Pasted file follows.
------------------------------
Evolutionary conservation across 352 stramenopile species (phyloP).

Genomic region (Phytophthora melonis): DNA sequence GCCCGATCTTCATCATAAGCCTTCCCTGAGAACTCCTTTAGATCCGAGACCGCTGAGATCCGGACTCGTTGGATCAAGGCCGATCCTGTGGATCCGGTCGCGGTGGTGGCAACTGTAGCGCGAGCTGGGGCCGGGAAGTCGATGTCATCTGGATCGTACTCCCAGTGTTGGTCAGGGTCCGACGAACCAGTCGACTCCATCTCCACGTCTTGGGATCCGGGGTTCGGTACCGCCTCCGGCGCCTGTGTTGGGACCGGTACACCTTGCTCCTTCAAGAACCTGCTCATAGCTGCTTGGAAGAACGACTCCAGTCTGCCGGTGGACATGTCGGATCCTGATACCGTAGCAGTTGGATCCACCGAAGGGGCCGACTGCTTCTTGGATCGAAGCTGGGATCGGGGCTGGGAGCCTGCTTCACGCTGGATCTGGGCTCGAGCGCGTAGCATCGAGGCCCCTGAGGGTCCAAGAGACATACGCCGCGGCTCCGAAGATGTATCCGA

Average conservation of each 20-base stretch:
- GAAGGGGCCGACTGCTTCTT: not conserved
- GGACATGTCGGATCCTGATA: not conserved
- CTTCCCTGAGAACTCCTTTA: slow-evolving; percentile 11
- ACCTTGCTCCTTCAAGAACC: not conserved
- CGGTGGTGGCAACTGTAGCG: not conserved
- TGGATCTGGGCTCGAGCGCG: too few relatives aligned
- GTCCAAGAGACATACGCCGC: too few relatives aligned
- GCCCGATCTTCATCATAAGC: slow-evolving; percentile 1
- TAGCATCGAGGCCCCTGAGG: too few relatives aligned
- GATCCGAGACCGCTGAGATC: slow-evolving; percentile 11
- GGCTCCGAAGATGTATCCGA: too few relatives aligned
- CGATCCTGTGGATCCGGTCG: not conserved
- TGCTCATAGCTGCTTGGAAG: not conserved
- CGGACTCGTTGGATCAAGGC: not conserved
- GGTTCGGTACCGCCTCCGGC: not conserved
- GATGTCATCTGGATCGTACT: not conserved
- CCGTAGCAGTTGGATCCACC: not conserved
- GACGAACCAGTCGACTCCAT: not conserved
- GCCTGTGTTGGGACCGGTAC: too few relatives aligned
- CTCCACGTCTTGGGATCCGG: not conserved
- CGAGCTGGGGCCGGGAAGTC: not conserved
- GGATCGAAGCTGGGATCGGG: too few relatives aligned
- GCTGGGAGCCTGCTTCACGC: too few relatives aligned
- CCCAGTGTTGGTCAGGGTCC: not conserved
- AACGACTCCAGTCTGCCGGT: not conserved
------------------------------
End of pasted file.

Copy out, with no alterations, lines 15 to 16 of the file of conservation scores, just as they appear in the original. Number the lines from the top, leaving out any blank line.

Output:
- CGATCCTGTGGATCCGGTCG: not conserved
- TGCTCATAGCTGCTTGGAAG: not conserved